Severe malaria is a potentially life-threatening infectious disease. It has been conclusively shown that artesunate compared to quinine is superior in antiparasitic efficacy and in lowering mortality showing a better short-term safety profile. Regarding longer-term effects, reports of delayed haemolysis after parenteral artesunate for severe malaria in returning travellers have been published recently. So far, delayed haemolysis has not been described after the use of parenteral quinine.
Methods
In this retrospective study, all patients treated for severe malaria at the University Medical Centre Hamburg-Eppendorf were included between 2006 and 2012. The primary endpoint was the proportion of delayed haemolysis in patients treated with quinine versus those who received artesunate. As secondary endpoint, the proportion of any adverse event was assessed.
Results
A total of 36 patients with severe malaria were included in the analysis. Of these, 16 patients contributed sufficient data to assess the endpoint delayed haemolysis. Twelve were treated primarily with intravenous quinine – with four patients having received intrarectal artesunate as an adjunct treatment – and five patients were treated primarily with artesunate. Five cases of delayed haemolysis could be detected – two in patients treated with quinine and intrarectal artesunate and three in patients treated with artesunate. No case of delayed haemolysis was detected in patients treated with quinine alone.
While adverse events observed in patients treated with artesunate were limited to delayed haemolysis (three patients, 60%) and temporary deterioration in renal function (three patients, 60%), patients treated with quinine showed a more diverse picture of side effects with 22 patients (71%) experiencing at least one adverse event. The most common adverse events after quinine were hearing disturbances (12 patients, 37%), hypoglycaemia (10 patients, 32%) and cardiotoxicity (three patients, 14%).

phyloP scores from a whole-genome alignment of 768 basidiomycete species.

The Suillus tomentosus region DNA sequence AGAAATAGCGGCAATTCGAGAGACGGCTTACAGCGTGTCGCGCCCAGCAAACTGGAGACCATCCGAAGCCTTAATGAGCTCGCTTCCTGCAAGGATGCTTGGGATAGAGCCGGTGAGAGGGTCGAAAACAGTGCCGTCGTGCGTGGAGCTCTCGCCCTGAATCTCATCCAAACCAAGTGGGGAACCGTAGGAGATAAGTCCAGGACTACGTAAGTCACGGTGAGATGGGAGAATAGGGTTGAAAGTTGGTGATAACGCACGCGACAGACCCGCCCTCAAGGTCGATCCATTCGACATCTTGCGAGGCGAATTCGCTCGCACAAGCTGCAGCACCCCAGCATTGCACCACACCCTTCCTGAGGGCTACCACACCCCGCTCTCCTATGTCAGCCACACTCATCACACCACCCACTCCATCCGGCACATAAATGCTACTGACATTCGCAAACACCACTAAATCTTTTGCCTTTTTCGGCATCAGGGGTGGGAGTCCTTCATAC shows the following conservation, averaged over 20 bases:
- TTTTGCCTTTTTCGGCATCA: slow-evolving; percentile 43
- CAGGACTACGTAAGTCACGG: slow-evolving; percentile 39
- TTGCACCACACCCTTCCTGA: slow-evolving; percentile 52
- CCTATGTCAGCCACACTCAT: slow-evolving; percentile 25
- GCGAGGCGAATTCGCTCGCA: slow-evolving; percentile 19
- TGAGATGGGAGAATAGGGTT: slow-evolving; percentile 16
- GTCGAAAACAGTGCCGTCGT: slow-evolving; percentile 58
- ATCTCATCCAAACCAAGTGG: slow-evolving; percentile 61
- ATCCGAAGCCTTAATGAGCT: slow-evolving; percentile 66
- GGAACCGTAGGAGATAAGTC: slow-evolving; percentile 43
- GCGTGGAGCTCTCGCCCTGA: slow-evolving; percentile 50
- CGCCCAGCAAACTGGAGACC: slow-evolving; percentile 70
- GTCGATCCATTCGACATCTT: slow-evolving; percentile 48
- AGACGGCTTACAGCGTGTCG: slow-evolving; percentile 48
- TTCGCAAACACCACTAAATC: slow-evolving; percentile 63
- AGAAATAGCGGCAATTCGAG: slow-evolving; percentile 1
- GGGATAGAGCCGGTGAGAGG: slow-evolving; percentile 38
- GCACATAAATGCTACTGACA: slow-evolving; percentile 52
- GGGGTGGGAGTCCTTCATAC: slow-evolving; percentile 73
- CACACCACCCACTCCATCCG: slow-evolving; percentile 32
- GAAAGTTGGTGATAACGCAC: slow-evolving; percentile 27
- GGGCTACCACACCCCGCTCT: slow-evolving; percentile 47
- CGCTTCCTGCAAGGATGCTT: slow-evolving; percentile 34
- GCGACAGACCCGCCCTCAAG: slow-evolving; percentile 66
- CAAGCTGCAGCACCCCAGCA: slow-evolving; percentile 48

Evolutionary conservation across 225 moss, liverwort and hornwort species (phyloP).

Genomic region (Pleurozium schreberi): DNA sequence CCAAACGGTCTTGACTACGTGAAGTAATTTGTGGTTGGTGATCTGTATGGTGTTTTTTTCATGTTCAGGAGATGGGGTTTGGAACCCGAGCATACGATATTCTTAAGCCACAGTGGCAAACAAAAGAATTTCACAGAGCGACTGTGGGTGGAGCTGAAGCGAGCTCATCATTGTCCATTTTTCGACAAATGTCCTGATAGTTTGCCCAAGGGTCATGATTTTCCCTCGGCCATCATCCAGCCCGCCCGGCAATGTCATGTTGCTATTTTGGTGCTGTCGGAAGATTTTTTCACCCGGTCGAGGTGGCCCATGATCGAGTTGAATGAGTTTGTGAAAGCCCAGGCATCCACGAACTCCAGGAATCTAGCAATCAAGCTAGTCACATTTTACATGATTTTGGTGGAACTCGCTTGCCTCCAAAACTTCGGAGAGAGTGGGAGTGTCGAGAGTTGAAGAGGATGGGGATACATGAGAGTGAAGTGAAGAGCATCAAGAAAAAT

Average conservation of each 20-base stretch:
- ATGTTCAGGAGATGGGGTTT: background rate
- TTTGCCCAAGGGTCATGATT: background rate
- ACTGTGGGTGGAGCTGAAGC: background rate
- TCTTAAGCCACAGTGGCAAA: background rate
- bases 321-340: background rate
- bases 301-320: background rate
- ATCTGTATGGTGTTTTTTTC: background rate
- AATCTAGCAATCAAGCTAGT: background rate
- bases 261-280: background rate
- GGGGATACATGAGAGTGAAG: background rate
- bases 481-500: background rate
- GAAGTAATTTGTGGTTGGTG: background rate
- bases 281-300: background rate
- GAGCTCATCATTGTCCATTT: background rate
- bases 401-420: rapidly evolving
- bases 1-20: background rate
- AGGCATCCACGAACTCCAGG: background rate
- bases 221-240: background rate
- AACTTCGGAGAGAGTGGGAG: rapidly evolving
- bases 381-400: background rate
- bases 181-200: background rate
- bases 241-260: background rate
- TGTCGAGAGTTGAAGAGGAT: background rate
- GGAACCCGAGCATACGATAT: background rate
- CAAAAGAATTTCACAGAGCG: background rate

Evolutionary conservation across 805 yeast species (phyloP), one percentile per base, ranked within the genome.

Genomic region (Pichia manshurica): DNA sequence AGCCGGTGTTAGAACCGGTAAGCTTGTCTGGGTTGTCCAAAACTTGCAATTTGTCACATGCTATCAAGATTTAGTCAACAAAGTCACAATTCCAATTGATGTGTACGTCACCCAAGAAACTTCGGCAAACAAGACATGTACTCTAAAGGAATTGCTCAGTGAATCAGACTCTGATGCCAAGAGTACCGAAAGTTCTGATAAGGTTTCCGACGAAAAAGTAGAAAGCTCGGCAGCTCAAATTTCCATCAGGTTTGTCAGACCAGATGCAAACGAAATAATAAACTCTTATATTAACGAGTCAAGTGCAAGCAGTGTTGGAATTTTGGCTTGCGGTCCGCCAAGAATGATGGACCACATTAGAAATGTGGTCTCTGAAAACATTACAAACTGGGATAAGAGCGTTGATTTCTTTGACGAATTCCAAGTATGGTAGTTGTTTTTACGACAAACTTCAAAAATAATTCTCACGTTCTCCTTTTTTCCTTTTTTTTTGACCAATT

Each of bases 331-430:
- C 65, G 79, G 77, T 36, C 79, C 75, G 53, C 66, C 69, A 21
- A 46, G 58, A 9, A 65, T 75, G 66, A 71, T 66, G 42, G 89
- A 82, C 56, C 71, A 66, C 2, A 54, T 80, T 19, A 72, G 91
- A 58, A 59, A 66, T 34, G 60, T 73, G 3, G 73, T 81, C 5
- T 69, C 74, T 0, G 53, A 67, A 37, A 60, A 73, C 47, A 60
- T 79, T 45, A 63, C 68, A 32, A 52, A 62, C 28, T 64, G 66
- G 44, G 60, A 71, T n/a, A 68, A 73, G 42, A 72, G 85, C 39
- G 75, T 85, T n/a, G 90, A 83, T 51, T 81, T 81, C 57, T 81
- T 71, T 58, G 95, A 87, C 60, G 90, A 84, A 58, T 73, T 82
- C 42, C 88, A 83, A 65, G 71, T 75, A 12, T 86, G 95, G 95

Conclusions
This study provides further evidence on delayed haemolysis after artesunate and underlines the importance of a standardized follow-up of patients treated with artesunate for severe malaria.
doi:10.1186/1475-2875-12-241
PMCID: PMC3718719  PMID: 23855745
Severe malaria; Imported malaria; Artesunate; Quinine; Haemolysis; Adverse events
23.  Pilot feasibility study of an emergency paediatric kit for intra-rectal quinine administration used by the personnel of community-based health care units in Senegal 
Malaria Journal  2007;6:152.
Background
Quinine injection is the reference treatment for malaria when oral administration is impossible. Quinine can also be administered by the intra-rectal route and, over the last ten years, a series of studies have been conducted in children to determine the ideal dose and dilution in the African situation. The aim of the present study was to evaluate the feasibility and usefulness of a kit for an immediate administration of quinine alkaloids (Quinimax®) by community health workers, prior to transfer of the child to a more sophisticated health care establishment.
Methods
A prospective, open, descriptive community intervention study conducted in northern Senegal at six village Health Units in children fewer than ten years of age with non-per-os malaria. Controls were given the routine care prior to transfer to a Health Center, and cases were in addition administered Quinimax® (20 mg/ml) via the intra-rectal route before transfer. Patients were followed through complete cure and parasitological tests were carried out on Days 0, 3 and 7.
Results
134 patients (79 cases/55 controls) were recruited between November 2003 and May 2004 or October and November 2004. The two groups were comparable at inclusion. In the case group, oral drugs could be administered after a mean of 16.8 hours versus 33.6 hours in the control group. Time-to cure was shorter in cases than in controls. Complete parasite clearance was obtained in all patients by Day 7. The kit was well accepted by all concerned and more than 80% of community health workers judged the kit easy to use.
Conclusion